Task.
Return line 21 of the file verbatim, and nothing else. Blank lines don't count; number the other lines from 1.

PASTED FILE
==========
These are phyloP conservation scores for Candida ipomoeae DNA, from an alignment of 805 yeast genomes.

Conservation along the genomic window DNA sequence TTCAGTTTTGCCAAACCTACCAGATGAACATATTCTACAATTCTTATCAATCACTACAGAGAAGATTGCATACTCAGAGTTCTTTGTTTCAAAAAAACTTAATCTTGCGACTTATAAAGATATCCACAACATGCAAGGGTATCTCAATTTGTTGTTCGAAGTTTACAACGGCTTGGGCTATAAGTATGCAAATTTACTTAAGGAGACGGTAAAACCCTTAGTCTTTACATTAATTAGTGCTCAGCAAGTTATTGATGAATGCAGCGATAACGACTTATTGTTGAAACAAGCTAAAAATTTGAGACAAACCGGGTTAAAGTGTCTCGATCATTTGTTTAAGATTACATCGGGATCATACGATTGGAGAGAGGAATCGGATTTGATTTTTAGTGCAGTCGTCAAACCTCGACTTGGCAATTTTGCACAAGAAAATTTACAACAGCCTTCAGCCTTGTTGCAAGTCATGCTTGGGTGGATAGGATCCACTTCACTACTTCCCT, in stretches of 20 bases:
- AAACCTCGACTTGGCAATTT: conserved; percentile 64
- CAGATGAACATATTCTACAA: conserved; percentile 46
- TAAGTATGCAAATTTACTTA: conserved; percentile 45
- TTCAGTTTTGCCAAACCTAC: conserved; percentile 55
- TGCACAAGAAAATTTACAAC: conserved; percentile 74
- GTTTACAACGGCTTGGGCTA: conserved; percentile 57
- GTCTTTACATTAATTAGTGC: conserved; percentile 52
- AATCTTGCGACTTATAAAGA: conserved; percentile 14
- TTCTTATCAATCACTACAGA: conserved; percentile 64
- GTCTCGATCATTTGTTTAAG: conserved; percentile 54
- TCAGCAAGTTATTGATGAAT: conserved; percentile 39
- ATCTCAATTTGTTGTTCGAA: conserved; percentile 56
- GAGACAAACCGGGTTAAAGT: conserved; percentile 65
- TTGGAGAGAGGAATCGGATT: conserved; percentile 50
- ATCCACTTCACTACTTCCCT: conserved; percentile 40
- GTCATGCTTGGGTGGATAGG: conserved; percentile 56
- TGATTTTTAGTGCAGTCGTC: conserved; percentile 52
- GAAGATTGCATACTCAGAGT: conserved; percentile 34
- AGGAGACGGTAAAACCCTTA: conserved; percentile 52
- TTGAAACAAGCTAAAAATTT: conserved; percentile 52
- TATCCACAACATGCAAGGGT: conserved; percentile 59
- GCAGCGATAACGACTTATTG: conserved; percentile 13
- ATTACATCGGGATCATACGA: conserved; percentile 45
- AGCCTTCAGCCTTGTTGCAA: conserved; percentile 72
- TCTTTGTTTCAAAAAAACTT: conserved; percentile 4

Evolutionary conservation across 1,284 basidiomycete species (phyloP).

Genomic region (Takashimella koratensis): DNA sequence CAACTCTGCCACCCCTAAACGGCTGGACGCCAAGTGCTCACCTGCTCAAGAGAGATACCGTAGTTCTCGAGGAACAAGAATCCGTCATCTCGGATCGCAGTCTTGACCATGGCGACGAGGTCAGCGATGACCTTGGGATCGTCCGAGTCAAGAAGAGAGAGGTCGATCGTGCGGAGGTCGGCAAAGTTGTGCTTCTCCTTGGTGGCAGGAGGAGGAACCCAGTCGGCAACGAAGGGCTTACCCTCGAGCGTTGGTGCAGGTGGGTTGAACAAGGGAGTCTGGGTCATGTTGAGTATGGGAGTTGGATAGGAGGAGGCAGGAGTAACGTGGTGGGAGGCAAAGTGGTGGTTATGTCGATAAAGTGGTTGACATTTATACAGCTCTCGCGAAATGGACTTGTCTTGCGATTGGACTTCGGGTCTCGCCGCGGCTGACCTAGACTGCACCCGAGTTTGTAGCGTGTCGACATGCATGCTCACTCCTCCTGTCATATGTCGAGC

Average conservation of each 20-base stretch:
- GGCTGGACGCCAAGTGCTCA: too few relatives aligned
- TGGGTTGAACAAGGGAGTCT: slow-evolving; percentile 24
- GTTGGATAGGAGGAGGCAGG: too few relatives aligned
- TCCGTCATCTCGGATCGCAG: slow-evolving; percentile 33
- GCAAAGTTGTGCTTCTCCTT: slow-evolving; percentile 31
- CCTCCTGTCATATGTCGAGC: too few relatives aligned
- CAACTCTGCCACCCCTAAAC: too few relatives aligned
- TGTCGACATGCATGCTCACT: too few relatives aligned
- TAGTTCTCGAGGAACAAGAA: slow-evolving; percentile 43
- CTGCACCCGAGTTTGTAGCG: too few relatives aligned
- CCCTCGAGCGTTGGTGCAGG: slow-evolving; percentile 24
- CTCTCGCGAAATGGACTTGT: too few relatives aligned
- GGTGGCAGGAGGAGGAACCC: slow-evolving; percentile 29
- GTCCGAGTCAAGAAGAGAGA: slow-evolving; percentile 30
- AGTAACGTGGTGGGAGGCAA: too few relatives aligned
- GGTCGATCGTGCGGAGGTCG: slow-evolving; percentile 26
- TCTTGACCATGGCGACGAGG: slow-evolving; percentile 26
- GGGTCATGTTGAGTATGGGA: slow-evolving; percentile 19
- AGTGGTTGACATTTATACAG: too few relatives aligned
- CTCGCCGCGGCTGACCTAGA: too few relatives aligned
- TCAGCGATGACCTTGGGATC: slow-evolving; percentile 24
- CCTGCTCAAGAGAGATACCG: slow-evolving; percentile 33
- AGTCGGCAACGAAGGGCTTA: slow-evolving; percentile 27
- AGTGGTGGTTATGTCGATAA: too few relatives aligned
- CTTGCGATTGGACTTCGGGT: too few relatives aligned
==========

- AGGAGACGGTAAAACCCTTA: conserved; percentile 52